Jeff is the President of School Safety Operations Inc. He is a consultant trainer in all areas related to school safety, and a published author of reference books addressing safety and violence in schools. He is retired Director of Public Safety for a large K-12 public school district in Southern California. Prior to entering the education safety industry, Jeff retired at the rank of sergeant, with 25 years of service in the Reno, NV. Police Department. Jeff’s presentation will address a practical approach to what we can do to collaborate between education, law enforcement, mental health, and other community partners to Bridge The Gaps in safety in our schools. Planning and training, especially in areas related to Active Assailant and Infrastructure Target Hardening, will be focuses of this presentation.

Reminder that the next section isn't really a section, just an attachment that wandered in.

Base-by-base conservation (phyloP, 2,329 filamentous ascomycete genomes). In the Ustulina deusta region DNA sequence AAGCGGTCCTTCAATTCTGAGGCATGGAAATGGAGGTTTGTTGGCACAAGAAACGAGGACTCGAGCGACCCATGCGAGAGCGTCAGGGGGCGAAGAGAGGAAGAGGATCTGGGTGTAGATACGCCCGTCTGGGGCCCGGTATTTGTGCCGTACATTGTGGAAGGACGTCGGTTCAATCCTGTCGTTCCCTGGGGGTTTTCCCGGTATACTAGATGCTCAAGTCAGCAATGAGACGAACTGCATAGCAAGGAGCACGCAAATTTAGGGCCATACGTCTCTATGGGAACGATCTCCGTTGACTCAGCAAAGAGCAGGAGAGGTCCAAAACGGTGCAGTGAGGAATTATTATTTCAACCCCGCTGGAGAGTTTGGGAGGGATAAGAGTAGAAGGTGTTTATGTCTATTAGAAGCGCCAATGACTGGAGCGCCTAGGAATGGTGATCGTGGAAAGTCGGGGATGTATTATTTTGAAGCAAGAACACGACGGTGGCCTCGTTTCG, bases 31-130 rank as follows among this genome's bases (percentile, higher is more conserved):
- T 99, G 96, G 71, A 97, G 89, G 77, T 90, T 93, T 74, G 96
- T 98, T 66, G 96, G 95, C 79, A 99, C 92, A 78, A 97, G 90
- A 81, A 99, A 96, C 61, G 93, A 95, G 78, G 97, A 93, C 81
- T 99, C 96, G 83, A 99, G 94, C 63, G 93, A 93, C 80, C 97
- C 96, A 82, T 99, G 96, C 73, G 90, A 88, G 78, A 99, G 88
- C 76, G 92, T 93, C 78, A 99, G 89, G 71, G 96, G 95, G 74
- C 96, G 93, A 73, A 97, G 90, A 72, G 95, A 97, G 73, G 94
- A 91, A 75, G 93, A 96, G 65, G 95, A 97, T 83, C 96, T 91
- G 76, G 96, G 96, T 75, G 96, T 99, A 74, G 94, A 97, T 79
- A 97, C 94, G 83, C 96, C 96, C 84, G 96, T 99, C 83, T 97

President of School Safety Operations

Stemming The Tide Of School Violence

Theresa Campbell

Executive Director, International Centre for Threat Assessment

 President, Safer Schools Together

Violent Threat Risk Assessment

recent blog posts

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Theresa is the Executive Director at the International Centre for Threat Assessment and is the President of Safer Schools Together She produced five award-winning gang prevention documentaries, is a certified trainer and consultant with the Canadian Centre for Threat Assessment & Trauma Response, and serves as a safety representative on municipal, provincial and federal committees in Canada.  Theresa conceptualized, developed and implemented numerous standards for student and staff safety including the first web-based anonymous reporting tool for students.  In 2008, she was awarded the prestigious Frederic Milton Thrasher Award.

Lockdown Saves Lives on a Bad Day

Marshall Law

Posted on November 14, 2017

Posted on August 18, 2017